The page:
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Vesela Kazakova • Actress

Shooting Star 2006 - Bulgaria


Vesela Kazakova has already been recognized for her acting abilities, both on stage and on the screen. In the meantime, her name has become a synonym for contemporary Bulgarian cinema, and, in 2004, she was granted the Best Young Actress Award for her achievements in theatre. Her very first lead role in cinema as a mute girl in A Leaf in the Wind was her film-breakthrough, and she won the Nevena Kokanova Award for Best Young Actress in 2002. She was awarded the Best Actress Award for her role in Mila from Mars at the Bulgarian Feature Film Festival 2004, as well as the Golden St. George Prize for Stolen Eyes at the XXVII Moscow International Film Festival 2005.

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Cineuropa: You began in the theatre and have years of onstage experience. What does the move from theatre to cinema mean for you? Does it signify a rise in quality or is it simply a different and parallel experience?
Vesela Kazakova: I differentiate between theatre and cinema, and I improve my skills in each by practicing the other. Theatre sparks my imagination; I adore rehearsals, I can try different ways of expression through form and meaning for hours. This is how I am – I rarely put up with a goal that I’ve reached and that is why I love experiments. Work itself is what brings me utmost pleasure. Cinema inspires me in a different way. I set aside enough time to get prepared, to get to know another part of myself that I will start living with, and later will become one with. I keep that other self by me until the last day of shooting. I have to get really inspired by the script…I have done auditions along with hundreds of colleagues of mine and I have fought for the role because my heart beat really fast.

From the mute girl of A Leaf in the Wind, to the teacher who fights against the so-called regeneration process (the mandatory changing of the names of Bulgarian Turks) in Stolen Eyes: the characters you play are very challenging. Does this reflect your personality, your approach to life?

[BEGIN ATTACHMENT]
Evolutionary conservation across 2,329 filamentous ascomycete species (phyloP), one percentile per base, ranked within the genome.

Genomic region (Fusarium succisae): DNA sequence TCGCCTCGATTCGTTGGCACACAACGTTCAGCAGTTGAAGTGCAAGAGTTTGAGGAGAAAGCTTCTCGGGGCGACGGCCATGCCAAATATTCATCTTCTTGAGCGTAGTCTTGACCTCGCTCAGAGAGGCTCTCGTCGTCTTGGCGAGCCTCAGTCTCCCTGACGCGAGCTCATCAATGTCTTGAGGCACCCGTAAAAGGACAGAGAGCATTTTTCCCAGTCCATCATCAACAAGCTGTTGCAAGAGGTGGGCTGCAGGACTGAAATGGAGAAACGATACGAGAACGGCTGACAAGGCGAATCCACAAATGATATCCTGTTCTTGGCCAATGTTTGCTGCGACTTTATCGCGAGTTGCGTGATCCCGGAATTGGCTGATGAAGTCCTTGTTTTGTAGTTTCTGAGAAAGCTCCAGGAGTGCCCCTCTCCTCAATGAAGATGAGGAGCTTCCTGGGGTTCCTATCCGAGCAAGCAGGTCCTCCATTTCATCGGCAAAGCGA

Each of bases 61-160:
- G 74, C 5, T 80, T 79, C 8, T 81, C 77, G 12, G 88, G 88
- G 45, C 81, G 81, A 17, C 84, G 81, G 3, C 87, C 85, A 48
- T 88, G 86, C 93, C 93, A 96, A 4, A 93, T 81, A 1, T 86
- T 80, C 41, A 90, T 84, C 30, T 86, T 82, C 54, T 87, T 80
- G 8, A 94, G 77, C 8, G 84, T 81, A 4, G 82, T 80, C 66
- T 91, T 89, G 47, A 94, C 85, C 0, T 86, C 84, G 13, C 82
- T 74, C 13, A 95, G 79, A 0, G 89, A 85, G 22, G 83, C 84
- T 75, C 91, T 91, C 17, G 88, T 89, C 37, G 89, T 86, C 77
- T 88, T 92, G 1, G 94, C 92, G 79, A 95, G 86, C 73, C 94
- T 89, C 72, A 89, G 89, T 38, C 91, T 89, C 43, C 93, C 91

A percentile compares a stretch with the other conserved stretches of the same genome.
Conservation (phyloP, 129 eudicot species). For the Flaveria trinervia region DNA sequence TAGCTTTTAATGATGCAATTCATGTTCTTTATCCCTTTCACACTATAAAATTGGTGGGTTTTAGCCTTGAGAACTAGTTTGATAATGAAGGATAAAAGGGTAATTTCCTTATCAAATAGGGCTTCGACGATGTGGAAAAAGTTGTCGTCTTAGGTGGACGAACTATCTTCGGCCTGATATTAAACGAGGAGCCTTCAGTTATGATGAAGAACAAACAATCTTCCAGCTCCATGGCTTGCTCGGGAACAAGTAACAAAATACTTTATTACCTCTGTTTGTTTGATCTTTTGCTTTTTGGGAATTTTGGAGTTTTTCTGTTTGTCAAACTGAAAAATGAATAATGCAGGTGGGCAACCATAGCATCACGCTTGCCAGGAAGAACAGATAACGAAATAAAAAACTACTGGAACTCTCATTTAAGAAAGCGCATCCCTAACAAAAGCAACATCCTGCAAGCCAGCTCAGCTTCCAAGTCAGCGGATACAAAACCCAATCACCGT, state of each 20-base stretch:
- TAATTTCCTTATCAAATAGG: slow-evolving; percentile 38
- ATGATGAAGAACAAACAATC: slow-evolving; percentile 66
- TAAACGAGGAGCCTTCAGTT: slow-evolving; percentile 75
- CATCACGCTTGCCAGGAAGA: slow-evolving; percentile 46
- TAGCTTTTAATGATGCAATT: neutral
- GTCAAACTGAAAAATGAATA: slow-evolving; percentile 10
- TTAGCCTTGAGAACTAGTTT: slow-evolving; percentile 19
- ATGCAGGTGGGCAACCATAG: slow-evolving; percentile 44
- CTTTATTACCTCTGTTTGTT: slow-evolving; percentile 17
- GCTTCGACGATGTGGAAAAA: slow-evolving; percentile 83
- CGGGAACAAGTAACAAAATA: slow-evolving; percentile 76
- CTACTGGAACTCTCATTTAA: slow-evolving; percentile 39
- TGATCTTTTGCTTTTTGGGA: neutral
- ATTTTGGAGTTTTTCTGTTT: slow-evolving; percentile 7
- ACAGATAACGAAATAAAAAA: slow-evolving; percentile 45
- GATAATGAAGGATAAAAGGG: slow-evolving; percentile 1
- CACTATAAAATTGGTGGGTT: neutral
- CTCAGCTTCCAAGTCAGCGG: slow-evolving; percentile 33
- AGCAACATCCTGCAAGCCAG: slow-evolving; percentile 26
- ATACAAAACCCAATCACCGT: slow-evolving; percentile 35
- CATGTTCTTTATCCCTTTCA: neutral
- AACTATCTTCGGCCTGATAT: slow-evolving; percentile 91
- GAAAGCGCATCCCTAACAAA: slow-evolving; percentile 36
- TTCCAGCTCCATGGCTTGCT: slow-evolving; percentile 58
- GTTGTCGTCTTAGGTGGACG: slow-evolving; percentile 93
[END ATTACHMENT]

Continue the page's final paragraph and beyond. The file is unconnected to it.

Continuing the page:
I guess it does… I realize that the roles I’ve done so far are not ordinary ones. What is most important, for me, is that they all have a special attitude. Life on the edge; life at the crossroads; a life that demands a certain decision or a move. And, last but not least, life connected to love, which is always a way out and always sets one free, encourages one and makes life worthwhile. My characters are strong and vulnerable, tender and tough, feminine and, at the same time, childish in the purity of their girlish characters. Just like me...

Mila From Mars was an enormous success in Bulgaria and marked the “rebirth” of Bulgarian cinema. Do you believe in this rebirth or was the film just an isolated case?
Yes, I believe in that rebirth and I think it’s real because it’s really happening. The process of Bulgarian cinema’s regeneration after the fall of communism was hard and painful. The audience’s demands for Bulgarian cinema are high now. They reflect a kind of need for identity assessment and, luckily, my generation and subsequent generations are free and creative. The most significant fact is that already established artists are now helping the younger ones. That change had to be ignited by something, and Mila From Mars is not a revolution that aimed to destroy everything and build yet another monument. The film was like a first flower that blossomed on the earth, which had been ready to blossom for a long time already.

Can you tell me something about your upcoming film, Prima Primavera by Hungarian director Janos Edelenyi? Will you be playing a gypsy girl?
I would describe my role in a different way. My character is simultaneously a prostitute, a girl and a woman, who has grown up on the streets. She looks unbreakable. She is quite strong, emotional and artistic. Sometimes she’s just the opposite – absolutely silent. Sometimes she’s funny, but she’s always real and incredibly charming. She has forgotten what it means to cry. That is why she either offends others or remains alone, without any witnesses of what is really going on inside her. The movie is a co-production between Hungary, the UK and Bulgaria. I met the director Janos Edelenyi at the 2005 Berlinale Talent Campus and that was when I read the script.

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